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President-elect Lech Walesa, admitting failure in his search for a prime minister, Thursday asked the caretaker government of Tadeusz Mazowiecki to stay on until parliamentary elections next year.

"The president-elect proposes that, after necessary corrections, the old government stays until the spring elections," Walesa said in a statement.

He made the offer to Mazowiecki, his avowed political opponent, after two other leading candidates turned down the job of prime minister.

Solidarity lawyer Jan Olszewski pulled out of contention Tuesday, citing "important differences" with Walesa, while businessman and legislator Jan Krzysztof Bielecki told the official Polish news agency on Thursday that he did not intend to form a government.

Mazowiecki resigned as prime minister immediately after the first round of presidential elections last month in which he was crushed by Walesa and emigre millionaire Stanislaw Tyminski.

Mazowiecki had no immediate response. Malgorzata Niezabitowska, his spokeswoman, said he had learned of the offer from the news agency but noted he firmly had turned down earlier overtures from Walesa.

"This is not a surprise. It's happened before but the prime minister refused, saying that those who won the elections should take responsibility, especially since they led a negative campaign, a campaign which was mainly criticism of the politics and program of the government," she said.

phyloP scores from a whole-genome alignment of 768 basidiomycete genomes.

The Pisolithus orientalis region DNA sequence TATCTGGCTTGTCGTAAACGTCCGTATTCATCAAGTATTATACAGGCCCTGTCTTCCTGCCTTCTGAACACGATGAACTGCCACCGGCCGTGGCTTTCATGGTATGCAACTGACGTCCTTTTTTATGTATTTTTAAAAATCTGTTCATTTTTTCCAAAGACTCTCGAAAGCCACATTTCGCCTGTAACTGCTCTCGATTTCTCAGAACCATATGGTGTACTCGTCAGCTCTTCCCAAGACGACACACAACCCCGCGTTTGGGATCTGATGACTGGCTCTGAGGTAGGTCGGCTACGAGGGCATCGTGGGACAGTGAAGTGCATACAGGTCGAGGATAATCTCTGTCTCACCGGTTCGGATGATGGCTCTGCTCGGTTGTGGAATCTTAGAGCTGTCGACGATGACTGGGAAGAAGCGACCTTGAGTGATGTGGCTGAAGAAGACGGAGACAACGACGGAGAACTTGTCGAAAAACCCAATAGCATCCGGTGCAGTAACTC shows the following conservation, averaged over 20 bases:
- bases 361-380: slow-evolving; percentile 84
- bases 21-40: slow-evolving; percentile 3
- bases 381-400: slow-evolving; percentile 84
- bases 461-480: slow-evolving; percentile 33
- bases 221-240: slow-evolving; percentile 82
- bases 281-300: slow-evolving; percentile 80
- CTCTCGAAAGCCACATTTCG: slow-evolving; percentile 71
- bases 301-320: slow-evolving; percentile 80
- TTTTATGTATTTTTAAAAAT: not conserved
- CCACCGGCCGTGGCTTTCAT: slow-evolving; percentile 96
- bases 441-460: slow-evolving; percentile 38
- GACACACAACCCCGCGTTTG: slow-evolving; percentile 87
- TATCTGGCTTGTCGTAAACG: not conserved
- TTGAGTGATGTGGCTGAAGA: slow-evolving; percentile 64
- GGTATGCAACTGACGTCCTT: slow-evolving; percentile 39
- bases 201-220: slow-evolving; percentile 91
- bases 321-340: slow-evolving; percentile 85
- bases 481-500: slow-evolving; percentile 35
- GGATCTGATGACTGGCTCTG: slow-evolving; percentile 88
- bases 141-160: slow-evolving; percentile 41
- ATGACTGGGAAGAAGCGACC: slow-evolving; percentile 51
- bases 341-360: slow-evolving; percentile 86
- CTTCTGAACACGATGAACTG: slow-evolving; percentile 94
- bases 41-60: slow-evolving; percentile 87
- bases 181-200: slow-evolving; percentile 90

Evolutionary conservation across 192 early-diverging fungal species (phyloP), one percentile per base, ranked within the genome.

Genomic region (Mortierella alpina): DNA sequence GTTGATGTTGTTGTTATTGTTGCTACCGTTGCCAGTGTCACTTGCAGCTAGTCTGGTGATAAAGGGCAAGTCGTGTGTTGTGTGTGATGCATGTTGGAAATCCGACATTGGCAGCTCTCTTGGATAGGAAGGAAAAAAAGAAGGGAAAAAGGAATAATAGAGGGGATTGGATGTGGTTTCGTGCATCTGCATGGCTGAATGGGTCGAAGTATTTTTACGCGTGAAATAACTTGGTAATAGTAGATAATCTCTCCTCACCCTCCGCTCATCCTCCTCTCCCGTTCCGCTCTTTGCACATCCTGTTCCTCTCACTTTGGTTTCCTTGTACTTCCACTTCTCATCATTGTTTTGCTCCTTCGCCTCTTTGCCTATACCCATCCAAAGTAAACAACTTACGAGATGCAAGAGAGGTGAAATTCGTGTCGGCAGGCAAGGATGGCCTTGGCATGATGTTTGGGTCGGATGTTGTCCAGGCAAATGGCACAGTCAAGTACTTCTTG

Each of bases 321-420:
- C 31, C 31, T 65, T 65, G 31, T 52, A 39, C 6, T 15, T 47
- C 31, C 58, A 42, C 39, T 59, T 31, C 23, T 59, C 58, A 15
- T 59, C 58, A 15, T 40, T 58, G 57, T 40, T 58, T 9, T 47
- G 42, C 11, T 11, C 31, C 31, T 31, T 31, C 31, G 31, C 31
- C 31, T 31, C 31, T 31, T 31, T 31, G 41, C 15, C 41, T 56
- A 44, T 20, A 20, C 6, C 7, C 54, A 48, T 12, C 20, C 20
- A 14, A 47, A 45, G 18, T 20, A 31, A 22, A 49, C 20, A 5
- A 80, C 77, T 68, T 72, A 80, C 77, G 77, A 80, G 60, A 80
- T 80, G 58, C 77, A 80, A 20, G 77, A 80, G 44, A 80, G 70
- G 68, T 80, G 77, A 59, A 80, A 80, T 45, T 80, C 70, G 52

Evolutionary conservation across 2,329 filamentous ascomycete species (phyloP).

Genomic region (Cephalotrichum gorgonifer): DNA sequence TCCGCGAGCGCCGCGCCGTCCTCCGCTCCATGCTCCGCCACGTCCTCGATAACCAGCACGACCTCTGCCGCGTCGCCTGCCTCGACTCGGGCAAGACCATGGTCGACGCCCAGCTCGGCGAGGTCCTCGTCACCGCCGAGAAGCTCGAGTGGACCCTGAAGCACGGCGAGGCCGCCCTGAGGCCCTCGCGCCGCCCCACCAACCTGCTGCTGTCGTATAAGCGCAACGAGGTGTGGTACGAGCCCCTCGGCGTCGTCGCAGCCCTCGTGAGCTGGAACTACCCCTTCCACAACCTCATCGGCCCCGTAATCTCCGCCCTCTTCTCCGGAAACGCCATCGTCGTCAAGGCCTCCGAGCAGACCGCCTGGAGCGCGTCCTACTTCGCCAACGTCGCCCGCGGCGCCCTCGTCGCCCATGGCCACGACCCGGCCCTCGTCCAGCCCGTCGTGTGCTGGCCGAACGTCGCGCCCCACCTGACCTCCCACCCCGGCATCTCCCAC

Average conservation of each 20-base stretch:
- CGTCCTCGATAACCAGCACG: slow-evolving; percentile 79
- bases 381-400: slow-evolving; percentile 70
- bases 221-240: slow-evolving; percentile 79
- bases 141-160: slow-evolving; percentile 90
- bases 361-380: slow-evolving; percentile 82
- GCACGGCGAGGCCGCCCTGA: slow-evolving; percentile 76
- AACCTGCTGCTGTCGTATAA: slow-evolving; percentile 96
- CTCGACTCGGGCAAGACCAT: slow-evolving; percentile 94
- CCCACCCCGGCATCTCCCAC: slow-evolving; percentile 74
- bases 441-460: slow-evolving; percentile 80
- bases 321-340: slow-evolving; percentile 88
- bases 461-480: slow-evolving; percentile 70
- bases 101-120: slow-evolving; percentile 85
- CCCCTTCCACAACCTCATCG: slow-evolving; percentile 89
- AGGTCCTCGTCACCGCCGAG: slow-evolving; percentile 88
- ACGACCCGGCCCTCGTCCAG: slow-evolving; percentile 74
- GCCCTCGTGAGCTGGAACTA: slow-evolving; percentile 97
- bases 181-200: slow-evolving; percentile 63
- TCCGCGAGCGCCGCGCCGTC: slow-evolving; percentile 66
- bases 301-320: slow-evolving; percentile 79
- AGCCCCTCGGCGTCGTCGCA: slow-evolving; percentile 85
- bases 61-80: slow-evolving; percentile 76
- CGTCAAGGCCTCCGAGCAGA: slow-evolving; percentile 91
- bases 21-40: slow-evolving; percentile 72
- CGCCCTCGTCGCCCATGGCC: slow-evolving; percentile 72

Ms. Niezabitowska also recalled that parliament last week accepted Mazowiecki's resignation while asking him to stay on as caretaker.

Walesa, elected president Dec. 9, is scheduled to be inaugurated Saturday.

Gen. Wojciech Jaruzelski will step aside as president to make way for Walesa, having allowed Poland to shake off communism just eight years after subjecting it to the nightmare of martial law.

Jaruzelski bows out as the last lonely survivor in the government of four decades of communism in Poland, departing nearly a year after his former party voted to disband itself.

Walesa fiercely criticized Mazowiecki, his longtime friend and Solidarity ally, during the presidential campaign, accusing him of dragging his feet over political and economic reform and failing to remove ex-Communists from positions of power.

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